ArticlesThe Bigger Problem with Dolce & Gabbana’s Ad

I’m going to contribute another article as to why Dolce & Gabbana’s “The Great Show” was evil, but I don’t want to repeat the obvious reasons. By now, we all know the big three: 1.) It shows Chinese people as ill-cultured buffoons 2.) There’s a not-so-subtle tiny dick joke and 3.) The Chinese narrator seems to intentionally mispronounce the label in a mocking accent. Add Gabbana’s unhinged racist Instagram rants and even the least-woke Western-society...

I’m going to contribute another article as to why Dolce & Gabbana’s “The Great Show” was evil, but I don’t want to repeat the obvious reasons. By now, we all know the big three: 1.) It shows Chinese people as ill-cultured buffoons 2.) There’s a not-so-subtle tiny dick joke and 3.) The Chinese narrator seems to intentionally mispronounce the label in a mocking accent. Add Gabbana’s unhinged racist Instagram rants and even the least-woke Western-society Asian apologist will admit “yeah, I can see how that’s racist”.

But I want to move beyond that.

Frankly, if all Asian societies have to fight so hard to point something so obviously racist, the bigger question is to ask why racism on us is so easily dismissed? It shouldn’t take Dolce & Gabbana to hire an Asian focus group (to which I doubt they sought) to show them how their ad was blatantly offensive. Yet, time and again is the global recognition of racism and stereotype toward Asians delayed. How did so many people see that Dolce & Gabbana ad, including Dolce and Gabbana themselves and thought it was okay? More so, if the Weibo community hadn’t risen in outrage over it, would other non-Asian communities have fought on our behalf? I think not.

The world continually makes fun of Asians because Asians collectively have been slow in realizing racism, let alone finding the necessity to stop it. It doesn’t begin in media, it begins with personal confrontations. Most of us let racist jokes slide among our non-Asian co-workers, friends and neighbors. Most of us, at least from my personal experience, even side with the non-Asian racist perpetrators when it’s done toward a fellow Asian. I’ve seldom counted on other Asians having my back; I’d much rather depend on a black person or someone from other marginalized communities to defend me. That’s a problem.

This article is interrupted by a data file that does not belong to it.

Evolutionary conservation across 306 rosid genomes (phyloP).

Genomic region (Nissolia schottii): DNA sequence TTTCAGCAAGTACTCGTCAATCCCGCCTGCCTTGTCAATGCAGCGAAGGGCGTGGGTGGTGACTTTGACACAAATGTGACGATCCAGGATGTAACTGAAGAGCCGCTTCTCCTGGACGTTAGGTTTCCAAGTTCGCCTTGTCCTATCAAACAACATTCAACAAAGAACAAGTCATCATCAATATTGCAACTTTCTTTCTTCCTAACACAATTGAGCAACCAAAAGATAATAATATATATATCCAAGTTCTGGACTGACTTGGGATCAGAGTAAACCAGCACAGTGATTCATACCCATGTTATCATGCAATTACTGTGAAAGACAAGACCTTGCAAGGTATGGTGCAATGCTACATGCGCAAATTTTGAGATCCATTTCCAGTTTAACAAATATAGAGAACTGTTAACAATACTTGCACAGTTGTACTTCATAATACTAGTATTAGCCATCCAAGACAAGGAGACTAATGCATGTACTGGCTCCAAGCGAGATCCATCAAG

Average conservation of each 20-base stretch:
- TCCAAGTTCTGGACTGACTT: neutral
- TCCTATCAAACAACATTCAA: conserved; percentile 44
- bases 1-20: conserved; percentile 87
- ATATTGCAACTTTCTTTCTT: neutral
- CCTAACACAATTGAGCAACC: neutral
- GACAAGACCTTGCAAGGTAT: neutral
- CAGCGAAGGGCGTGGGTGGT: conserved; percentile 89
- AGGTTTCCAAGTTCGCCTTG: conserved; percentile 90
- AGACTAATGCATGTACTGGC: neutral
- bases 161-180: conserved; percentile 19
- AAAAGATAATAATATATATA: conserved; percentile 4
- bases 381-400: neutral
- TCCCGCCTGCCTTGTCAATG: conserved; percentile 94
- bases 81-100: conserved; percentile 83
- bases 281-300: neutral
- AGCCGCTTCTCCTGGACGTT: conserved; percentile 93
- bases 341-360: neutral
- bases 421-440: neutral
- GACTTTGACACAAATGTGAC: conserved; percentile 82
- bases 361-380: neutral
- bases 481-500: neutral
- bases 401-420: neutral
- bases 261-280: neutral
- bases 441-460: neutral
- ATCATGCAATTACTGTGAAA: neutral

Granted, social media and a braver young generation have been getting the cart moving on combating overt Asian racism, particularly media-related racism. It’s a good start, but we’re greatly behind. How do we move forward into eliminating another Dolce & Gabbana incident again? Some dangerous pockets of militaristic extremism in our communities have suggested a total all-out warfare against Western communities (i.e. white people). I believe that’d greatly backfire and is let alone unrealistic. What we should do, as has been the consequence with Dolce & Gabbana, is boycott. What we should do, is create and support Asian-American podcasts and other media outlets and not only post them on social media to other Asians, but also to our non-Asian friends. I believe the core reason why anti-Asian racism happens so nonchalantly is because we don’t speak up about it enough; we don’t defend ourselves and each other enough. We don’t talk about it in dinner conversations. We don’t educate our non-Asian friends.

So, why we should be angry about Dolce & Gabbana isn’t just because it’s racist. That’s obvious. Why we should be mad is because it’s a mirror of our community’s inadequacy to stop people from thinking twice talking shit about us. “It’s okay to make fun of Asians” should NOT be okay. Our women should NOT be objectified. Our men should NOT be shamed or lied about having small penises. Native/immigrant Asians should NOT be mocked for having accents. To make progress, we can’t keep believing in the greatest lie told to us by Western colonialism: That we should keep quiet and let white people save us in times of danger. It’s time we join other marginalized groups in widely recognizing that.

We must stick up for ourselves. We must stop fighting each other. We must take a little time away from our careers and families to give voice to Asian-American issues. This is how we stop Dolce & Gabbana-like ads from making past the cutting room floor. This is how we make progress.

 

Louis Leung

Louis Leung is a proud self-published author who enjoys writing novels that revolves around controversial Asian-American themes that normally wouldn't be accepted by mainstream publishing.

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